Over the past several months I have been discussing this topic with several civil libertarian writers. A number of different organizations such as Freedom House (which publishes an annual report “Freedom in the World“) have tried to quantify – via a number of metrics – the various levels of police statism.
While hardly scientific, I have created a simple litmus test to be used here in China:
Can you publish “We live in a police state” in public and not have it removed/censored and not end up in jail?
For example, there are a near infinite amount of anti-Bush, anti-Obama, anti-Schwarzenegger, anti-Rick Astley, anti-ALF sites throughout the series of tubes. Yet many of these politically-tuned sites are made and hosted in the US, yet are not (currently) blocked nor are the authors thrown into US jails. (Though that could change if the extraditions stemming from IP and whistle-blowing cases of Kim Dotcom and Julian Assange are any indication).
The same cannot be said here in China, where the mere mentioning of civil mass unrest or political results in you being disappeared, your accounts being deleted and your own name being thrown down the memory hole (Liu Xiaobo anyone?).
For example, a few days ago Bloomberg published a detailed critical report regarding the financial ties of the family of the new, upcoming Chinese president Xi Jinping. As a result, the entire Bloomberg portal has been inaccessible here on the mainland and still is inaccessible as of this writing.
Yet according to some US pundits, seditious comments (or at least, how they define seditious) against the US state should warrant a clamp down on civil liberties.
For example back in 2005, Charles Krauthammer tried to justify limits to civil libertarian tolerance, stating that:
Call it situational libertarianism: Liberties should be as unlimited as possible — unless and until there arises a real threat to the open society. Neo-Nazis are pathetic losers. Why curtail civil liberties to stop them? But when a real threat — such as jihadism — arises, a liberal democratic society must deploy every resource, including the repressive powers of the state, to deter and defeat those who would abolish liberal democracy.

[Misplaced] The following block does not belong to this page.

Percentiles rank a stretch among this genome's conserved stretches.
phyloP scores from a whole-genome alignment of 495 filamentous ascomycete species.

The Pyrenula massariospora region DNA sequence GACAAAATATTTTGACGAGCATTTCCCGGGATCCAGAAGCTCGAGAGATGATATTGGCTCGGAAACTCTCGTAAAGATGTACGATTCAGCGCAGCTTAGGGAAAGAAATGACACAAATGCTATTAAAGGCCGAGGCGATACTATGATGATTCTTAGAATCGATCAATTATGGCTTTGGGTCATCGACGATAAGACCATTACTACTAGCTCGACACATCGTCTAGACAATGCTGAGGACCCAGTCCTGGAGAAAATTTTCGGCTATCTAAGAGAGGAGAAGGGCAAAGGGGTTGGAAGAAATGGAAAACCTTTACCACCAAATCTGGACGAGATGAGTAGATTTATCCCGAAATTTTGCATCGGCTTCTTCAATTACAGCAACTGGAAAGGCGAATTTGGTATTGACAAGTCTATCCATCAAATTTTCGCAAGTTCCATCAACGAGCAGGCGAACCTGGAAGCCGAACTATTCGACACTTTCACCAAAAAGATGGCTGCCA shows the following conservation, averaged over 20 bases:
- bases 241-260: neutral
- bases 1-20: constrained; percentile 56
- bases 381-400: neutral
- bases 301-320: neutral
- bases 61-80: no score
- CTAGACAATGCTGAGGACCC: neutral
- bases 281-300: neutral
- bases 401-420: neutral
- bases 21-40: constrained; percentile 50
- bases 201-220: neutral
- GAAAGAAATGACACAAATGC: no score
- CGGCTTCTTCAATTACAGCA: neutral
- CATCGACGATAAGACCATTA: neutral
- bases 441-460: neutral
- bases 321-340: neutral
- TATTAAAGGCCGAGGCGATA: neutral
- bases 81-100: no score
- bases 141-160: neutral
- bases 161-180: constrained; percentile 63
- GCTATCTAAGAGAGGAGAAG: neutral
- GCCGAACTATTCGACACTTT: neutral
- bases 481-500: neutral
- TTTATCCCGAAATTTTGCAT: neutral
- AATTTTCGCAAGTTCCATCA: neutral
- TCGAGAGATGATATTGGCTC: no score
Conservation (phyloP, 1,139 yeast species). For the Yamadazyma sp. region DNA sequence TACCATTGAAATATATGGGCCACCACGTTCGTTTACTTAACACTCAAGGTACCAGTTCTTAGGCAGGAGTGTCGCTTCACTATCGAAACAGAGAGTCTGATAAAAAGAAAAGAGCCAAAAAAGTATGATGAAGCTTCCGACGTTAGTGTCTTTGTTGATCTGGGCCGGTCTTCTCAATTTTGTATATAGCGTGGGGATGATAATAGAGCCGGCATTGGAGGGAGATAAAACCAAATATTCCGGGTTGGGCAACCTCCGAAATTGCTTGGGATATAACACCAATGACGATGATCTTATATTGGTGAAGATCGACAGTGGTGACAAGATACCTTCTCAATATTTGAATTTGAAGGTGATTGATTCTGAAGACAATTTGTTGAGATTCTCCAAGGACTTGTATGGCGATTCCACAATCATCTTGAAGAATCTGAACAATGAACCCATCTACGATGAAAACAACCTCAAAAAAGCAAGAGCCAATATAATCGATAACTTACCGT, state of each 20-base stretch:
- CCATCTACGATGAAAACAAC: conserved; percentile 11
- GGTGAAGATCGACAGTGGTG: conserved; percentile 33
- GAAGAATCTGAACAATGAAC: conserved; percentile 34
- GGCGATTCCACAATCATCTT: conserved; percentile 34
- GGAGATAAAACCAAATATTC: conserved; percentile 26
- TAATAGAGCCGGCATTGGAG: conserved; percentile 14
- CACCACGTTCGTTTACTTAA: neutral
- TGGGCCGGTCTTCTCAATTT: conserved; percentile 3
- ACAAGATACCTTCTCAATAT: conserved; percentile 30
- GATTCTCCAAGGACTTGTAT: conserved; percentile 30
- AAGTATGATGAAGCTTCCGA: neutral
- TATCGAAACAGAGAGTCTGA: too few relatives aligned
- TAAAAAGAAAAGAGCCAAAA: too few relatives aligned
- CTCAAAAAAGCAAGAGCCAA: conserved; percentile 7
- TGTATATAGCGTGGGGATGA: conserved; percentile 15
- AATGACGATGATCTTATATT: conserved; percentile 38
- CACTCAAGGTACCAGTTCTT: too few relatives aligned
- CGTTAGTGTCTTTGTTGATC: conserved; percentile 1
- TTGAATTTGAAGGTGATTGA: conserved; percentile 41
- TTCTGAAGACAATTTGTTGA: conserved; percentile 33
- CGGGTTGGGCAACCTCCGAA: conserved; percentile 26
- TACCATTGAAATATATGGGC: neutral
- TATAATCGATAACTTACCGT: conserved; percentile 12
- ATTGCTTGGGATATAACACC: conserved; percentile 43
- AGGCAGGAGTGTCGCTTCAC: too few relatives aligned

Several months later, similar sentiments were echoed by Ben Shapiro who proposed:
At some point, opposition must be considered disloyal. At some point, the American people must say “enough.” At some point, Republicans in Congress must stop delicately tiptoeing with regard to sedition and must pass legislation to prosecute such sedition.
Unintentionally, this is an endorsement of the current China censorship model. And worse, such sentiments by both US pundits and members of the political class today are problematic for Western human rights organizations. After all, if the land of the free keeps Guantanamo open and unleashes ICE agents upon the net, why should China listen to Hillary Clinton lecture the PRC about human rights and censorship abuse?
Perhaps the EFF or ACLU or some other civil libertarian organization could make an infographic illustrating what restrictions on our civil liberties have taken place during 4 or 5 frenetic periods. They could even use the ones Shapiro cited in the aforementioned article (Civil War, WW I, WW II, Vietnam).
I would wager that civil liberties as a whole have probably been measurably squashed upon over the past century and a half (especially due to the disastrous War on Drugs), but because of smarthpones, Youtube and cheap net access, we are now able to show more liberties being violated and abuses taking place.